Act Two finds Jo in New York. Jo finally sells her first story: a rewritten version of 'An Operatic Tragedy' which she joyously re-enacts for Professor Bhaer and Mrs. Kirk. But when she receives news that her beloved Beth has contracted scarlet fever, she abruptly returns to Concord, leaving behind a bewildered Professor, who comes to see just how smitten with Jo he has become.
Jo, desperate to heal her ailing sister, takes her to Cape Cod where Beth gently tries to convince her of the truth and let her know that the hardest part is leaving her. The family mourns the devastating loss of Beth, but when a grown-up Amy returns, one senses life does, and must, go on. Laurie, who had gone to Europe to get over Jo, returns with Amy, and the two confess to Jo that they have fallen in love and will be married in the spring. Unable to write, desperately missing Beth, regretting she had ever left Concord, Jo makes her way up to her long-unattended attic where Marmee finds her and passionately tells her that Beth's memory must be honoured
Alone. Jo gradually recalls earlier times that she and her sisters had in this very attic which leads her to discover her true calling, writing the story of her own life with her sisters, 'Little Women'.
On the day of Amy and Laurie's wedding, Professor Bhaer arrives in Concord with the manuscript of the novel that Jo has sent him. After struggling with his feelings, he professes his love and proposes marriage. And though Jo admits she will never be an obedient wife. this is a very good match. He then surprises her with the news that Henry Dashwood of The Weekly Volcano Press has agreed to publish her novel of Little Women. The lovers kiss passionately, and Jo, before joining her newly extended family. declares her deep contentment, thus joyfully acknowledging her journey from a young girl to womanhood.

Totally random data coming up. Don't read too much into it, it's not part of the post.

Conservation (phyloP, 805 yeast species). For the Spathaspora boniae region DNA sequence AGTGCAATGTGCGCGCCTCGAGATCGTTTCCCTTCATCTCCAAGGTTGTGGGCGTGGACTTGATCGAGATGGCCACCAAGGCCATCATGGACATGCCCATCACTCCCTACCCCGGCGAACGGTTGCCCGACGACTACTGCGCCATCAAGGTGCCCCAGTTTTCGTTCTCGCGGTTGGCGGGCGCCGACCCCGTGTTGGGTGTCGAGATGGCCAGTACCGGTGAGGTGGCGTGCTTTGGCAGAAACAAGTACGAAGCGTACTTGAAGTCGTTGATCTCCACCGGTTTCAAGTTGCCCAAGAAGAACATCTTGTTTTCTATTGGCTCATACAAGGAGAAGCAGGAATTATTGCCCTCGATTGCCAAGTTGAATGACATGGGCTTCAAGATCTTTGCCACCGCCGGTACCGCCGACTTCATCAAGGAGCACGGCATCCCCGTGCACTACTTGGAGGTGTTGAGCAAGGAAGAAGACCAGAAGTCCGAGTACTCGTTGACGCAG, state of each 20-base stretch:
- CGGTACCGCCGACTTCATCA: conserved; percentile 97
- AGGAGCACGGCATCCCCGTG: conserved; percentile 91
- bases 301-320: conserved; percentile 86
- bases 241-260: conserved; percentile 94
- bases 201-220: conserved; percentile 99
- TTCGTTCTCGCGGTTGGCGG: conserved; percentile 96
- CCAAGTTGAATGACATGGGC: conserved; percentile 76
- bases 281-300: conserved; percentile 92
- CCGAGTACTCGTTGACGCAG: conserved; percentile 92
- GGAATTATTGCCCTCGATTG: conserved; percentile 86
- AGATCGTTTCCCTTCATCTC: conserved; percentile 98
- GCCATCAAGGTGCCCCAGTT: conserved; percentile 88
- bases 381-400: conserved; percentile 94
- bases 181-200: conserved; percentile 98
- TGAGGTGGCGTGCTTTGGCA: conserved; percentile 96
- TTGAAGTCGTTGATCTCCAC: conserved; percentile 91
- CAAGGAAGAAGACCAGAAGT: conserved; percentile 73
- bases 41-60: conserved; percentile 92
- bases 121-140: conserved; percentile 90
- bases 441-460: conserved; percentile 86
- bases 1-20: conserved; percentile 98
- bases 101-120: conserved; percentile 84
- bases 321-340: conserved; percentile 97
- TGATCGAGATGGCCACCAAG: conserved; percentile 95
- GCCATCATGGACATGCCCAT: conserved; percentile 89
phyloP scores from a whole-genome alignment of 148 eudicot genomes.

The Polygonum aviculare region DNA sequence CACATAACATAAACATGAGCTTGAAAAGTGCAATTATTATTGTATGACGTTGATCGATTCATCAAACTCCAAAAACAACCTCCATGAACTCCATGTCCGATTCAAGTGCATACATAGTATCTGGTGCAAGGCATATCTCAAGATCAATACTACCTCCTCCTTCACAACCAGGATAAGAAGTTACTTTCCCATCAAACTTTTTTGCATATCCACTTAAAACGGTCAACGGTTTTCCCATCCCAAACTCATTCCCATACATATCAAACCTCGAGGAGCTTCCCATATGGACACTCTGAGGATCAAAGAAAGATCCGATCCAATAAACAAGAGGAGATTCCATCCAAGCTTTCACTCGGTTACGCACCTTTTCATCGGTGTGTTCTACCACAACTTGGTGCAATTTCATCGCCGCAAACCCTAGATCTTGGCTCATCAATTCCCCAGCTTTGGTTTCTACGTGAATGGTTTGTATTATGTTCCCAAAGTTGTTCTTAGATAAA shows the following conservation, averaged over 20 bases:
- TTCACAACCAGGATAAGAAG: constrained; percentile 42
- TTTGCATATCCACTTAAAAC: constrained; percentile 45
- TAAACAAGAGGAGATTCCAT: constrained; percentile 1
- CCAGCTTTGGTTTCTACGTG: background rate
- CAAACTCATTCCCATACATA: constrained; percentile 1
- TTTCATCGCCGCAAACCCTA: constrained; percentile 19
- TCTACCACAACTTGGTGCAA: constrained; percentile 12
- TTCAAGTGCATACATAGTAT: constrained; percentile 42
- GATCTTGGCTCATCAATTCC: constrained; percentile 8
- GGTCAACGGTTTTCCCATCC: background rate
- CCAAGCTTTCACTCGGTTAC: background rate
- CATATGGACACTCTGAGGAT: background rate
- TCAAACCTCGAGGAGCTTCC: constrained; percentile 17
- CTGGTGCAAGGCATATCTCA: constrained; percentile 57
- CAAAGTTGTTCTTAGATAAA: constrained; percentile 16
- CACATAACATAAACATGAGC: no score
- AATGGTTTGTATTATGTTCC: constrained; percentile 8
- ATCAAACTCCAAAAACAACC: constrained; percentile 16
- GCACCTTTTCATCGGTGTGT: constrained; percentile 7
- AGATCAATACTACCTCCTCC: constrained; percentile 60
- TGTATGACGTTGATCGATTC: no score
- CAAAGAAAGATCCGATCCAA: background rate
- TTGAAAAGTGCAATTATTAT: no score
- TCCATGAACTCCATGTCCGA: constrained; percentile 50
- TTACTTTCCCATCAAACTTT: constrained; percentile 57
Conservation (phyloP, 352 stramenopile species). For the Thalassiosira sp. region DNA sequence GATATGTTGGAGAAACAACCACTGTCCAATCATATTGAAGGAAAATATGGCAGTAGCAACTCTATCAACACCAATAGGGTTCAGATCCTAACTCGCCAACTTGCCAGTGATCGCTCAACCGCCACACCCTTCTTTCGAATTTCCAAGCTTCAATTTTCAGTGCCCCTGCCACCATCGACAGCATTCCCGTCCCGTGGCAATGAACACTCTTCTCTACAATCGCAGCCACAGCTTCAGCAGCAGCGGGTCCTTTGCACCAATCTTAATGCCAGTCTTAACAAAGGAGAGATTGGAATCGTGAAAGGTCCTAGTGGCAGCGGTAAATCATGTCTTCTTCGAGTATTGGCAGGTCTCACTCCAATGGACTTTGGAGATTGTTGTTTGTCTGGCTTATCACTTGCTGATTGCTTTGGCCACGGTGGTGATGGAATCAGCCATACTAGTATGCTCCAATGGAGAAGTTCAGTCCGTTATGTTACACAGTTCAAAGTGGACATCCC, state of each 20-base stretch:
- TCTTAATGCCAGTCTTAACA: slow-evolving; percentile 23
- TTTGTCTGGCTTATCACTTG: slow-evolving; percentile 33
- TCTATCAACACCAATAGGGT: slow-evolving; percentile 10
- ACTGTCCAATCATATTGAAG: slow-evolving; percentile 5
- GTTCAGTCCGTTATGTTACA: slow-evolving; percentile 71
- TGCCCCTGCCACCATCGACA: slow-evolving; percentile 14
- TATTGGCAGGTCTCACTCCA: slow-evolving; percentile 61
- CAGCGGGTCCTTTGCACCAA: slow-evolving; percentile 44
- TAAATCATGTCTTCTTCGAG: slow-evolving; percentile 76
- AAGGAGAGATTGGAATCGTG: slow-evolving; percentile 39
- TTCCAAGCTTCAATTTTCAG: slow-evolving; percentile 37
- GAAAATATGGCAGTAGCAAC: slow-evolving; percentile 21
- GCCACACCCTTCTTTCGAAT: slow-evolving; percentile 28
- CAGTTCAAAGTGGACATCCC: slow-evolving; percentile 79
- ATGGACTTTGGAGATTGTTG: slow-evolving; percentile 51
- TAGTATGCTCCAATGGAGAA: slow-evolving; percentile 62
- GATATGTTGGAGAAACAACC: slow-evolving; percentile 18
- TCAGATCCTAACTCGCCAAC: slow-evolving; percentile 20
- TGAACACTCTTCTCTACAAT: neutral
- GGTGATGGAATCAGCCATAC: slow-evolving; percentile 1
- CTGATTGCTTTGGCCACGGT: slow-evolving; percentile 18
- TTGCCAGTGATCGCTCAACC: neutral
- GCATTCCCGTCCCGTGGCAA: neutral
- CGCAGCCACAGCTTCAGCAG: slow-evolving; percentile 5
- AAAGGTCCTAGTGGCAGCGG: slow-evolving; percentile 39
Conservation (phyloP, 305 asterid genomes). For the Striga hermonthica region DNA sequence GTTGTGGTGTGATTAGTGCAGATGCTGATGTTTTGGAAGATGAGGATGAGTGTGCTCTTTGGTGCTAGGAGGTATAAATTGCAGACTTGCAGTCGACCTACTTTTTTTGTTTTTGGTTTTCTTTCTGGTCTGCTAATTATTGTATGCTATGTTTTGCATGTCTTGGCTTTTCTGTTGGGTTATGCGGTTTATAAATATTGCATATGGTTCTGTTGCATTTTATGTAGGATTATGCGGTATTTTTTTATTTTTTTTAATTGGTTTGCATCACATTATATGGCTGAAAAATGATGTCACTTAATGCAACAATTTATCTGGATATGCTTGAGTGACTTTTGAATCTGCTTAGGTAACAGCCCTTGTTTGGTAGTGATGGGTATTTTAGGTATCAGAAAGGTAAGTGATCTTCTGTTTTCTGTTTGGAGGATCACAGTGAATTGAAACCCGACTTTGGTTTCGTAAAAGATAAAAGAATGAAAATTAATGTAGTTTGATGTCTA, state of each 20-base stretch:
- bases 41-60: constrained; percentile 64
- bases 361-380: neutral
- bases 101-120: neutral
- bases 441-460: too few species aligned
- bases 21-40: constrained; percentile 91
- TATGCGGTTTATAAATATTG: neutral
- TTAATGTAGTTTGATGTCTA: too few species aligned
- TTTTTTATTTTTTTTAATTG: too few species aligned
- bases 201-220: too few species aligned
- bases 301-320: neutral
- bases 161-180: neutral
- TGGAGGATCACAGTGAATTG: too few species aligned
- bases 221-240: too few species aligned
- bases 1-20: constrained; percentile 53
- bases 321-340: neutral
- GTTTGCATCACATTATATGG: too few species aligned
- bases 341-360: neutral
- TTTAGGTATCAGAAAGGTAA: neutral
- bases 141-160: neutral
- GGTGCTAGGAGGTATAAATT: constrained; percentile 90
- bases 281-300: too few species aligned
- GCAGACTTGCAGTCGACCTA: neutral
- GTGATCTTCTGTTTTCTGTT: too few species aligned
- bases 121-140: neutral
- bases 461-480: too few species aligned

– By Allan Knee. Bookwriter. "Little Women–The Musical"
- Overture - Orchestra
- An Operatic Tragedy -Jo, Braxton, Clarissa,
- Better – Jo
- Our Finest Dreams – Jo, Meg, Beth, Amy
- Here Alone – Marmee
- Could You? – Aunt March, Jo
- I'd Be Delighted – Marmee, Meg, Jo, Beth
- Take A Chance On Me – Laurie, Jo
- Off to Massachusetts – Beth, Mr. Laurence
- Five Forever – Jo, Laurie, Meg, Beth, Amy
- More Than I Am – Mr. Brooke, Meg
- Astonishing – Jo
- The Weekly Volcano Press – Full Cast
- How I Am – Professor Bhaer
- Some Things Are Meant To Be – Beth, Jo
- The Most Amazing Thing – Amy, Laurie
- Days of Plenty – Marmee
- The Fire Within Me – Jo
- Small Umbrella In The Rain – Jo and Professor
- Sometimes When You Dream – Jo
- Professor Bhaer
- Mr. Laurence
- Aunt March
- Mr. Brooke
- Mrs Kirk
Operatic Tragedy Players
- The Hag
- The Troll
- The Knight
- Rodrigo II
Scenes and Settings
Concord Massachussettes and New York City - Christmas 1863 - Spring 1867
Piano: Percussion: Flute, Alto Flute, Piccolo, Clarinet, Bass Clarinet, Cor Anglais, Trumpet, Flugelhorn, Cornet, French Horn, Tenor Trombone, Bass Trombone, Euphonium, Violins I, II, III, Violas I, II, Cello, Bass